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Reviews » DVD Video Reviews » MonsterQuest: Season Three, Set One
MonsterQuest: Season Three, Set One
A&E Video // PG // June 30, 2009
List Price: $24.95 [Buy now and save at Amazon]
Review by Jeffrey Kauffman | posted June 19, 2009 | E-mail the Author
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The Movie:
They're baaaaaack. Those intrepid researchers of MonsterQuest, a show I lauded in its first season for interesting investigations and at least occasional actual conclusions, continues apace in its third season. Unfortunately, the monster quotient is getting pretty silly by now, so that I half expected an episode to start with "Sally Jones woke up from an outdoor camping trip with strange bites and welts on her arms and legs. That's when she realized she had been attacked by the (cue portentous music) killer mosquito!" And just as unfortunate, if not more so, the show now seems genetically incapable of ever stating flat out whether or not any given "monster" exists. I think they might want to rebrand the show MaybeQuest.

For those of you who haven't seen this regular offering on The History Channel, MonsterQuest is one of that network's many offerings that have a rote format down, and never stray from it. We get a brief opening tease about that week's monster (things like Bigfoot--repeatedly in the second season, vampires or in this season for example, The Jersey Devil), and then field agents go out and interview eyewitness accounts (often the source of unexpected merriment for the viewer if you have a somewhat jaundiced sense of humor). Often some sort of scientific analysis comes into play, as in this season's pretty gory and graphic episode on cattle mutilations.

This first half of the third season contains the usual suspects, along with a couple of more interesting outings. Thankfully, unlike the second season, we don't have virtually every other episode dealing with Bigfoot or Sasquatch or any of his/her hairy cousins. There's a passingly interesting episode on what may have happened to Nessie, the Loch Ness monster dealt with in a previous episode. Of course, we get two disparate theories, which my younger son summed up as, "It's either dead or doing better than ever." That's the major problem with this series--if just once we got an outright "yes" or "no," it would go a long way toward establishing the series' credibility on the scientific level, something it at least pretends to strive for.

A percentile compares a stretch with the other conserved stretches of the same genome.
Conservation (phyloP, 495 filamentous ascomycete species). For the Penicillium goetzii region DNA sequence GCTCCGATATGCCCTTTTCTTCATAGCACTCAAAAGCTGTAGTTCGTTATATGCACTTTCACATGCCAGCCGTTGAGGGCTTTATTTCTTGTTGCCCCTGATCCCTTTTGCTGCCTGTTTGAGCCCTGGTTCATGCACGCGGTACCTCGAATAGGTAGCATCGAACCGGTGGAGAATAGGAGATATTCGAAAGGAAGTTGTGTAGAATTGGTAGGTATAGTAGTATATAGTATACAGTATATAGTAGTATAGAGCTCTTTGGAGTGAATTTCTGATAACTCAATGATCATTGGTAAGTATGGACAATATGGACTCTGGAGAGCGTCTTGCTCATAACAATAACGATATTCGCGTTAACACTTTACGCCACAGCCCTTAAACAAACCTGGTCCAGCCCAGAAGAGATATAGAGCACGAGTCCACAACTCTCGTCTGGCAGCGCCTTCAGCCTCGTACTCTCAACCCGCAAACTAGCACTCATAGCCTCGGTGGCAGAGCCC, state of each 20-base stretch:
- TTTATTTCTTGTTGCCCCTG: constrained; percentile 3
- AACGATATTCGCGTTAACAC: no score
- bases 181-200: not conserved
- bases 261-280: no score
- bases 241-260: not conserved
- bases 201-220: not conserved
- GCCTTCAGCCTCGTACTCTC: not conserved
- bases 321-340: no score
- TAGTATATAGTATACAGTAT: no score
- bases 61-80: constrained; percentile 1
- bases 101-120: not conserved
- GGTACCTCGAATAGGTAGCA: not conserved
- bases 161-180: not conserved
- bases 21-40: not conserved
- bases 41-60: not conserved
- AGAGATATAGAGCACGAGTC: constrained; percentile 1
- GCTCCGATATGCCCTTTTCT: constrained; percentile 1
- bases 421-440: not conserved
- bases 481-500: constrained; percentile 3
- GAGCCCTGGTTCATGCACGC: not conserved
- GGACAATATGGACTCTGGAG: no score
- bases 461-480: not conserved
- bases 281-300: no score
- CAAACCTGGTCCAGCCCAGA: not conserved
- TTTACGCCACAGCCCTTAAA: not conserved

Another sort of creepy episode (and creepiness is a relative term here, as virtually all the episodes may give more impressionable youngsters a fright or two) deals with alligators in the sewers, and may have you thinking twice before taking a seat on a toilet. The cattle mutilation episode is probably the most unusual outing this season thus far, with some disturbing imagery that is not for the faint of heart. The Jersey Devil episode, as unlikely as its subject may be, at least offers some giggle-worthy moments as the show keeps a figurative straight face while attempting to prove the existence of a creature with bat wings, a horse head and a serpent tail. No, I'm not kidding, and they at least pretend they're not, either.

MonsterQuest is an agreeable enough time filler with these eight episodes, and adventurous kids like mine will probably get a kick out of it. Mixing a sort of faux scientific inquiry helps to at least establish a quasi-rigorous look at these beasts and ghoulies, but the show's inerrant inability to draw firm conclusions ends up sinking most episodes before they ever really begin. But maybe that's the allure of things that go bump in the night--their mere unknowability is what gives them their fear quotient.

The DVD

Video:
It's a History Channel release, folks, so you know what you're going to get: an unenhanced 1.78:1 image that's OK by television standards, nothing more, nothing less. MonsterQuest does use a lot of filters and other post-production effects to spice up the visual quotient, and those offer a little pizazz to an otherwise pretty standard looking series. There's nothing horrible here, but nothing exceptional either.

Sound:
The DD 2.0 soundtrack is a bit better, with lots of fun effects and creepy music cues snaking their way through the omnipresent narration and on screen interviews, which are always clear and centrally placed. The series is close captioned.

Extras:
None are offered.

Final Thoughts:
MonsterQuest may have worn out its welcome. It's simply becoming a case of "been there, done that" with this series. That said, younger boys especially will probably sit through it at least once (though, as stated above, parents should pre-screen episodes if their children are easily startled by graphic imagery), so if you need a few minutes to yourself, you might want to Rent It.

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"G-d made stars galore" & "Hey, what kind of a crappy fortune is this?" ZMK, modern prophet

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